Beware of bootleg TV shows that have not been officially released.
Monica Petrov of Richfield wanted a DVD of a favorite old TV show, "Scarecrow and Mrs. King." So she went online, searched for a copy and bought it.
Unfortunately, the 1980s TV series has never been officially released on DVD. What Petrov got was a set of shoddily produced bootleg discs and a lesson in buying TV DVDs online.
While the TV genre is thriving on DVD, hundreds of shows still haven't been released officially. Unscrupulous sellers are filling in the gap by making and selling DVD copies of such shows to unwary buyers online. The bootleggers even sell poor-quality copies of TV shows that have been officially released on DVD.
Petrov said she didn't know that "Scarecrow and Mrs. King" had never had a legitimate DVD release when she ordered her copy of the entire series for about $175. The first thing that seemed unusual was that the DVD came from Canada. She opened the package to find that she had been sent three copies of the set's first three discs. She also suspected immediately that the quality was poor just from the artwork.
"The set looked hokey," she said. "I could have made the covers myself on the computer."
Then she played the discs.
"On the first episodes, the quality was so dark you couldn't even see them," she said. "They got better, but then there were commercials."
It was obvious, she said, that the discs were transferred from VHS tapes recorded off of TV broadcasts.
"I still have tapes from when I recorded the show way back when, and my tapes are better than these things," she said.
Petrov contacted the seller and demanded a refund. After some stonewalling and offers to replace the duplicate discs, the seller finally relented after Petrov threatened to dispute the charges through her credit-card company.
Petrov was lucky, said Gord Lacey, who runs the authoritative website TV Shows on DVD (www.tvshowsondvd.com).
"I can't tell you how much e-mail I get about bootleg TV DVDs," he said. "People are getting charged and not receiving the material at all. They are getting charged and receiving something that is of such poor quality that they want their money back. Or they're getting shows that are missing episodes, or missing discs, or getting duplicate discs. Or they're getting material that's not even what they ordered."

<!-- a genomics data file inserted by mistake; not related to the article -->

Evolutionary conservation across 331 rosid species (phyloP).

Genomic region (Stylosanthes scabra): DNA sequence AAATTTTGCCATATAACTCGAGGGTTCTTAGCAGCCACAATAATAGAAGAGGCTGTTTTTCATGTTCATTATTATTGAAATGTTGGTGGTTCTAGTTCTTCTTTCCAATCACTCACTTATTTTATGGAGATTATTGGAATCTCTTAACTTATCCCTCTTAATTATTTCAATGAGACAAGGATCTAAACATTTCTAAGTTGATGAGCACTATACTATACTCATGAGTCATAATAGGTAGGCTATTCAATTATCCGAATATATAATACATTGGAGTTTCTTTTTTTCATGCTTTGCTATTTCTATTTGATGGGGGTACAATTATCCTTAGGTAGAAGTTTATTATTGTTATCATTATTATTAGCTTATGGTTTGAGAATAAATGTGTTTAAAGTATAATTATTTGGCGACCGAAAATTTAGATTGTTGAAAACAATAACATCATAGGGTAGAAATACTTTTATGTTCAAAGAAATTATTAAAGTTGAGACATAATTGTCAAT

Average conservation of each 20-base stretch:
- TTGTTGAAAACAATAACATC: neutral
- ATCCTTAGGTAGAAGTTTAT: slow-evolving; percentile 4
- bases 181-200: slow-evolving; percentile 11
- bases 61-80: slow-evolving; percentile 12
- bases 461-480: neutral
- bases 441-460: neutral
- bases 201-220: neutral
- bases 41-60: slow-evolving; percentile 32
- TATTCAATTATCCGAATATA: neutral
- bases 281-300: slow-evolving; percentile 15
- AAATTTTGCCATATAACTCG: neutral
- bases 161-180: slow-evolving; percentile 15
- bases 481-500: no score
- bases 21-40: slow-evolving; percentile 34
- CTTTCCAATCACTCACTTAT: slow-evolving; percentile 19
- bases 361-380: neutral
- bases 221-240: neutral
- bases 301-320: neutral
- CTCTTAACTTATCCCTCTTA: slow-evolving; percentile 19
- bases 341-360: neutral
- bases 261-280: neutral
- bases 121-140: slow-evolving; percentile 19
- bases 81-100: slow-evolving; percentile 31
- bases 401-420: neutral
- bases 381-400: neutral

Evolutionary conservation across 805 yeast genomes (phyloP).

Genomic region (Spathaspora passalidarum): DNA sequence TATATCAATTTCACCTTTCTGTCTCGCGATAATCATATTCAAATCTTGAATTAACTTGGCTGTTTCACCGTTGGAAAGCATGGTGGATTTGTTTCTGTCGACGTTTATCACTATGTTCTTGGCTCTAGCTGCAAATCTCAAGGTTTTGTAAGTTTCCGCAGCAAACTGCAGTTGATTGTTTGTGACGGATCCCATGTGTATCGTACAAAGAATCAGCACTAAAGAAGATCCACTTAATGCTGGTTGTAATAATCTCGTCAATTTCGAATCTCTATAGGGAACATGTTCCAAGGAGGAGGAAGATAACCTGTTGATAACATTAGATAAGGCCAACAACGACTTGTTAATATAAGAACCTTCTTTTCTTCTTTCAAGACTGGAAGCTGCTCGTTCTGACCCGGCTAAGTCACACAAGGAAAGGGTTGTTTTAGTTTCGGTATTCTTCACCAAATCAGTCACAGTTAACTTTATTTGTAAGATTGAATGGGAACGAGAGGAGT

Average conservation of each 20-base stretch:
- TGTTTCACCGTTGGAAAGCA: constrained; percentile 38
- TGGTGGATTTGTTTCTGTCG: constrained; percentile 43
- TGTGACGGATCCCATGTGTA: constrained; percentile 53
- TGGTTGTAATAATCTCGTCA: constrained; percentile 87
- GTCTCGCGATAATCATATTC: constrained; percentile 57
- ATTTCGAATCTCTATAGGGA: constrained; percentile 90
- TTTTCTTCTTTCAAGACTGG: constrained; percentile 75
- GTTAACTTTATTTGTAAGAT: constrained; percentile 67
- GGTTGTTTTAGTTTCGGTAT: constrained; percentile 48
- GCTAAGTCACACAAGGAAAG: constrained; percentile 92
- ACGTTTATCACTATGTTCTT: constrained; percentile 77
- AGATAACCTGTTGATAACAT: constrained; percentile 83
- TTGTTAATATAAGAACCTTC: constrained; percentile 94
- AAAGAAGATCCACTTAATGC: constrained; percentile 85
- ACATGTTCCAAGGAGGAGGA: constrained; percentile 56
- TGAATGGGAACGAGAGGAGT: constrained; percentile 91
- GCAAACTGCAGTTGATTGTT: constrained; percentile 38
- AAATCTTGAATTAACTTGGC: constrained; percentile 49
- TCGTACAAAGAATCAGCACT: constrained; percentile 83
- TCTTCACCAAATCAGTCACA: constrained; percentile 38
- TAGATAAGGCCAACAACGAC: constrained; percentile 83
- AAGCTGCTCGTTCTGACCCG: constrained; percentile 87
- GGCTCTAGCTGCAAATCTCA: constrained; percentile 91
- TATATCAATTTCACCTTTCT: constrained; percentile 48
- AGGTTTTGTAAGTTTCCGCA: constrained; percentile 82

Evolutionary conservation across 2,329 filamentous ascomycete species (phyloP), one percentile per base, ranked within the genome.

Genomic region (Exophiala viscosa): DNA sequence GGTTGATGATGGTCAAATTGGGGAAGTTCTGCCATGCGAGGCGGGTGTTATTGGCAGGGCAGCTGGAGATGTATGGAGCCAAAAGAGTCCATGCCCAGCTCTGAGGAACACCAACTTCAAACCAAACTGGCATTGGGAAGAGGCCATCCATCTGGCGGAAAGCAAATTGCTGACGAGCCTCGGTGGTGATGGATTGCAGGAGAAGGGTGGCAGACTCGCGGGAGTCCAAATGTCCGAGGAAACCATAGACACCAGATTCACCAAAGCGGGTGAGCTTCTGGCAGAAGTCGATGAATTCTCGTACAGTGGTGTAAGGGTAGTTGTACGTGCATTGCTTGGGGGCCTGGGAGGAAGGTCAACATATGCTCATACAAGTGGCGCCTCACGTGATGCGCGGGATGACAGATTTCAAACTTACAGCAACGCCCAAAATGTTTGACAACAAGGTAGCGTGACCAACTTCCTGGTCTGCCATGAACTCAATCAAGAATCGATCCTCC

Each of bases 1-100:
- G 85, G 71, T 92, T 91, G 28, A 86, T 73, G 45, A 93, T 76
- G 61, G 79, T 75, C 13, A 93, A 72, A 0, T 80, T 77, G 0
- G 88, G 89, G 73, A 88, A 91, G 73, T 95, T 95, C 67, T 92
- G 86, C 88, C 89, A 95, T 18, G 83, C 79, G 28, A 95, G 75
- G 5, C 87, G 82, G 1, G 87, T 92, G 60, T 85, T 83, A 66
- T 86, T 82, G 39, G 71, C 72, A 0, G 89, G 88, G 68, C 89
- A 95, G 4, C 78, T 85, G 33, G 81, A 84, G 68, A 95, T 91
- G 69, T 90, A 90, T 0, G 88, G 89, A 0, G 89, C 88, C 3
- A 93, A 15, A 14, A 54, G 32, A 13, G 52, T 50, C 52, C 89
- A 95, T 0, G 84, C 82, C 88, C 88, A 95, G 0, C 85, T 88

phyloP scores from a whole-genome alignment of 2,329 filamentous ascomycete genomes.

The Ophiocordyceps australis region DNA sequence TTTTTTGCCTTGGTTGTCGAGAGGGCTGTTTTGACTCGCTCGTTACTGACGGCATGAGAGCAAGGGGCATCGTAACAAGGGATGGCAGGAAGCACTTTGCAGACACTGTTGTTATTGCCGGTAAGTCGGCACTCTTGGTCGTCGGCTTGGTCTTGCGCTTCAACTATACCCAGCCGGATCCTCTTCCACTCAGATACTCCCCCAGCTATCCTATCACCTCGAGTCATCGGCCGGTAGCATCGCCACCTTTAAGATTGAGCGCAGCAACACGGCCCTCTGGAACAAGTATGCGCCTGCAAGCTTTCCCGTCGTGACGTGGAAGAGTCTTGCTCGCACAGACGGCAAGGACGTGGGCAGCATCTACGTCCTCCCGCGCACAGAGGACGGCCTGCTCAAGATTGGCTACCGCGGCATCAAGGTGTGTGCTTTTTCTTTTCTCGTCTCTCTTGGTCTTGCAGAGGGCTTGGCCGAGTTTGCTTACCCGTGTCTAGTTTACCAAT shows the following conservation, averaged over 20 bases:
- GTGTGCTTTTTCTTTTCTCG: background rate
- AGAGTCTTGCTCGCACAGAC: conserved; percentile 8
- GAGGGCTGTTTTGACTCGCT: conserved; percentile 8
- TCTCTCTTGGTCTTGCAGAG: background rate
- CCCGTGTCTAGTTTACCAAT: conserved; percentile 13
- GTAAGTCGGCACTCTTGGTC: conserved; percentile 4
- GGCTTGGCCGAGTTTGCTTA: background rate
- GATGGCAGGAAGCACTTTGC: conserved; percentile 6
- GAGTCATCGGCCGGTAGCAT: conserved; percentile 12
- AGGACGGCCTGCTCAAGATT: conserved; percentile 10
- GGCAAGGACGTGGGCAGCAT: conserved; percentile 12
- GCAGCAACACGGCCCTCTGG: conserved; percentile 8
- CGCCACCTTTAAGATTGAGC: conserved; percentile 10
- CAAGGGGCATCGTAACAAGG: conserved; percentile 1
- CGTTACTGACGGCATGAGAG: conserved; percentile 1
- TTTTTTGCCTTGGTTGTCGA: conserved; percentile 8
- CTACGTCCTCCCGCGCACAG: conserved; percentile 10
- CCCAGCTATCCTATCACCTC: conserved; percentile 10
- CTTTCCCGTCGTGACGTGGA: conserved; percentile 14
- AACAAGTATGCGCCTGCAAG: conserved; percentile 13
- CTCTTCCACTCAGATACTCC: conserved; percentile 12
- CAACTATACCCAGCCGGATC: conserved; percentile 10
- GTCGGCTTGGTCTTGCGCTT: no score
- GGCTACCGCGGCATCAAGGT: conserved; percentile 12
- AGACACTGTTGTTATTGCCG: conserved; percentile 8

He added, "I would say the majority of them are recorded off TV and burned to disc. It's poor quality, the packaging is horrible and people are getting ripped off."
Lacey said the No. 1 problem in online sales of pirated TV DVDs is Google. The ubiquitous search engine makes it easy to find the discs -- just type in a show name and the word "DVD" -- and it often lists sellers pitching illegitimate discs among its featured paid ads, he said.
As an example, I did a search on Google for a DVD of "My So-Called Life," a cult-fave 1990s TV show that was recently officially re-released on disc by Shout! Factory for a retail price of $70.
The second listing among Google's three "sponsor links" in a yellow box at the top of the page appeared to be for an illegitimate copy selling for $50. The same was true for a $130 set being sold by the top sponsor link on the right side of the results page.
In both cases, the discs were advertised as being "region free," which means they can be played on any DVD player worldwide -- unlike most official U.S. releases, which are restricted for playback only in North America. The discs appeared to be illegal copies of an earlier release of "My So-Called Life" that is out of print.
Representatives of Shout! Factory confirmed that the discs were not its official release of the show.